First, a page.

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Rough annotated sketch showing buildings at King's Mills, Castle Donington, Leicestershire, c 1913-1
Scarratt, F W
About this image
This image is included here as an appendix to DCHQ010244 because of its historical importance and is intended to be viewed in conjunction with it.
DCHQ010244 is a photo looking south-east at King's Mills showing Gray's Lodge (later known as the Priest House) on the left and the plaster mill on the right. Derby-based postcard publisher F W Scarratt took the photo and allocated it the number 788 in his series. This sketch is the original annotated negative envelope he prepared, which provides an explanation of what is shown in the photo, plus further information on what happened subsequently, as well as evidence of how some of the photographer's original glass plate negatives came to survive long enough to be added to Picture the Past.
From his notes we learn firstly that the derelict-looking single storey portion to the right of Gray's Lodge is about to be pulled down in connection with renovation of the remainder 'as a residence for the Commandant of the regiment guarding the German Officer Prisoners at Donington Hall' (the refurbished building can be seen in DCHQ010280, a later view by Scarratt).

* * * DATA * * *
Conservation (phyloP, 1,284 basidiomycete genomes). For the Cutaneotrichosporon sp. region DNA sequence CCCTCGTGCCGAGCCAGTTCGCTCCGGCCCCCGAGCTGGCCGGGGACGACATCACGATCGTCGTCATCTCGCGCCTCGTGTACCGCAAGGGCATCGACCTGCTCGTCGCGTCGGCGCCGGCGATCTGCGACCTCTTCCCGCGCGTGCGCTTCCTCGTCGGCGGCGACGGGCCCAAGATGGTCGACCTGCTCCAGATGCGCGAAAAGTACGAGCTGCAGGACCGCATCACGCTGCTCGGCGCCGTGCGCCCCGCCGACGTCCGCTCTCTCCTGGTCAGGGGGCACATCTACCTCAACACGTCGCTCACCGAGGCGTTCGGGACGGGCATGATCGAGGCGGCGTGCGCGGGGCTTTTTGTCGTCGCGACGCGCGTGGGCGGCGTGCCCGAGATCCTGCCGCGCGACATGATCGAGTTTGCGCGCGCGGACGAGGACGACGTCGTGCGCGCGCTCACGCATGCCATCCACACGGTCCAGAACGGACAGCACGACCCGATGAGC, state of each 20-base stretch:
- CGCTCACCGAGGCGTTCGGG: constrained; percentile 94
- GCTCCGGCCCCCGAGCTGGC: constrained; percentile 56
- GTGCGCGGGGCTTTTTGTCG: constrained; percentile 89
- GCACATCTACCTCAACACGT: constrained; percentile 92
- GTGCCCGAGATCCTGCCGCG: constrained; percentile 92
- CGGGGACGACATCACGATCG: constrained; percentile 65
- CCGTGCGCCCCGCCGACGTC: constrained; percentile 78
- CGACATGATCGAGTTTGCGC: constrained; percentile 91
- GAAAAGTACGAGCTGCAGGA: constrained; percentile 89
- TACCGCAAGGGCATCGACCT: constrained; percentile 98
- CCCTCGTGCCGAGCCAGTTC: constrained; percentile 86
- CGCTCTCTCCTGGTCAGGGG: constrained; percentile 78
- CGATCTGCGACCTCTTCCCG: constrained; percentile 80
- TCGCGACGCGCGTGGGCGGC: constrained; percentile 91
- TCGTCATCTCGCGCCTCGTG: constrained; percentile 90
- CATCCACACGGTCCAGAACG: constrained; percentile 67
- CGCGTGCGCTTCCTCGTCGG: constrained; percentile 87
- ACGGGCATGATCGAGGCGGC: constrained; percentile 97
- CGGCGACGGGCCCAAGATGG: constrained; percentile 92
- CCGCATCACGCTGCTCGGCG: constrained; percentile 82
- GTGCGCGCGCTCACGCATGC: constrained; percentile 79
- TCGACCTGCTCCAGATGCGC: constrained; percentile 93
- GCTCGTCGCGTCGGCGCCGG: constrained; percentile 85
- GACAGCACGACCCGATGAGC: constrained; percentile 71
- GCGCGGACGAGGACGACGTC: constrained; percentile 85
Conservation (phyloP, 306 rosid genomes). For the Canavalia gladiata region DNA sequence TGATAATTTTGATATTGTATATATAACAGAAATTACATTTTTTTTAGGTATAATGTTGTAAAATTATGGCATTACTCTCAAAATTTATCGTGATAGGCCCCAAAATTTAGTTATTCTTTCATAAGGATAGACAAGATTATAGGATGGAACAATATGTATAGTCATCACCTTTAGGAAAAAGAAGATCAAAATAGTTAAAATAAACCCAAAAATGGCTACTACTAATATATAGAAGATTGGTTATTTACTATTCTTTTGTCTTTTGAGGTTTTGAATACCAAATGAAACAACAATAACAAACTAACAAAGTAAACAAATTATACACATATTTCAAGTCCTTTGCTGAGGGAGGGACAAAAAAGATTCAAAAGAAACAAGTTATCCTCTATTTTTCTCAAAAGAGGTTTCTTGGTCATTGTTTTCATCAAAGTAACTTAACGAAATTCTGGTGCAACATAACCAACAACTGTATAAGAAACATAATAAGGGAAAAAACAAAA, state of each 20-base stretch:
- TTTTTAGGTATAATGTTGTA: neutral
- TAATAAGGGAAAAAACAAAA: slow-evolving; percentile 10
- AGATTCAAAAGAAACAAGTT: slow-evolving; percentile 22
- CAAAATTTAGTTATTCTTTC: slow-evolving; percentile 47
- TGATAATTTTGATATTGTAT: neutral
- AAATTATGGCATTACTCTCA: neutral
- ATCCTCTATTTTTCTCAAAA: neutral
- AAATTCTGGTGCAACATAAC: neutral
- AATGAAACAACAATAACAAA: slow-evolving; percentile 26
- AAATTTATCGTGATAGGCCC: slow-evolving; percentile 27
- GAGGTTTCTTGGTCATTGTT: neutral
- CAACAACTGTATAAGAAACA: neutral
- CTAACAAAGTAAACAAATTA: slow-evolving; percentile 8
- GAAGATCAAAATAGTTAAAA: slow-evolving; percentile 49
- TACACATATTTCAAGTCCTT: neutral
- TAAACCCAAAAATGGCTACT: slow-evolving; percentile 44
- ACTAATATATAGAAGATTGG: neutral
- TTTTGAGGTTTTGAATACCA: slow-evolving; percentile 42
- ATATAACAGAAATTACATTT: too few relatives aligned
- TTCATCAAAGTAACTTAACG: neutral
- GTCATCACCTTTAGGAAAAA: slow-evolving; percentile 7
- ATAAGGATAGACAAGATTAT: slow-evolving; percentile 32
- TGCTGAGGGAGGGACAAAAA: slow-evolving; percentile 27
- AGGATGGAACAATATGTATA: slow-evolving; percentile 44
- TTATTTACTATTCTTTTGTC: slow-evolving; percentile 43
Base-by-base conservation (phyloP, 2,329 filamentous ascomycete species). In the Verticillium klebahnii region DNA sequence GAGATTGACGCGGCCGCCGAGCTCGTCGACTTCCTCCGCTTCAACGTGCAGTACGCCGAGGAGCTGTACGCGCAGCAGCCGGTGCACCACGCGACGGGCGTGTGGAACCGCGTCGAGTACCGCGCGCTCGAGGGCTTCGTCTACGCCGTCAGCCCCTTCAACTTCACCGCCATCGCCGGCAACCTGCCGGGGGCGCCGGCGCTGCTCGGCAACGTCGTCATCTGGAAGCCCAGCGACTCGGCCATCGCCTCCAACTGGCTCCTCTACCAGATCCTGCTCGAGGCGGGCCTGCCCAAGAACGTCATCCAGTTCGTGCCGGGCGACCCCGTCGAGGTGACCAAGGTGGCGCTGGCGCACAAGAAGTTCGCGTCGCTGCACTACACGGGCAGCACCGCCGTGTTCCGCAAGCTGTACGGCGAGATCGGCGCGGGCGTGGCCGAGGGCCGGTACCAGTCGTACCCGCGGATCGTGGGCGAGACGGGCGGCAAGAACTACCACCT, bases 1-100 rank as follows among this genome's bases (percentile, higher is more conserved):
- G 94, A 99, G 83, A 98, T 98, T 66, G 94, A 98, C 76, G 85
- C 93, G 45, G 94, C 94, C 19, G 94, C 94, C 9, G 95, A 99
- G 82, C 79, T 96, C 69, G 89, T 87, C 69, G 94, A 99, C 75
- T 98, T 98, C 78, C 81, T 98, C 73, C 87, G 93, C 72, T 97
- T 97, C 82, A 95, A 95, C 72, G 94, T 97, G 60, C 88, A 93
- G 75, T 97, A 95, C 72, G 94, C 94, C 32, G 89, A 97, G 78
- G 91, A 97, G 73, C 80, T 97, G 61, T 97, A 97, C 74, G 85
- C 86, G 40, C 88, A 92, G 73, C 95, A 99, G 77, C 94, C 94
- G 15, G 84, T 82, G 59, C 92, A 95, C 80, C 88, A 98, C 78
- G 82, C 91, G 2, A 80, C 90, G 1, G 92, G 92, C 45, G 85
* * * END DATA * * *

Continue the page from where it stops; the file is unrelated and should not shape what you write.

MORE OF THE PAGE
Secondly, in relation to the buildings on the right he tells us that 'This was up till recently used as a plaster mill'. The mill went out of use in the early 1900s and was destroyed by fire in 1927.
Thirdly, Scarratt has added a message to the bottom of the envelope: 'I rather think this one selected will be too much out of date so sending Boat House'. The latter is probably a reference to DCHQ010173 and the message is almost certainly addressed to the Editor of the Derby Evening Telegraph. In the latter part of his career Scarratt (who retired from business in 1938) was a source of photos for the Telegraph, who appear to have retained the negatives he sent them and for whom we have to thank for their survival. Unfortunately, most of the images that were kept by Scarratt himself were destroyed after his death in 1964, their importance not being recognised at the time. This means that Scarratt's significant recording work - which produced thousands of images over the period from 1905 to 1938 - is only represented by those he selected to publish as picture postcards and by the negatives he loaned to his local newspaper. Most likely, this is only aa fraction of his total output.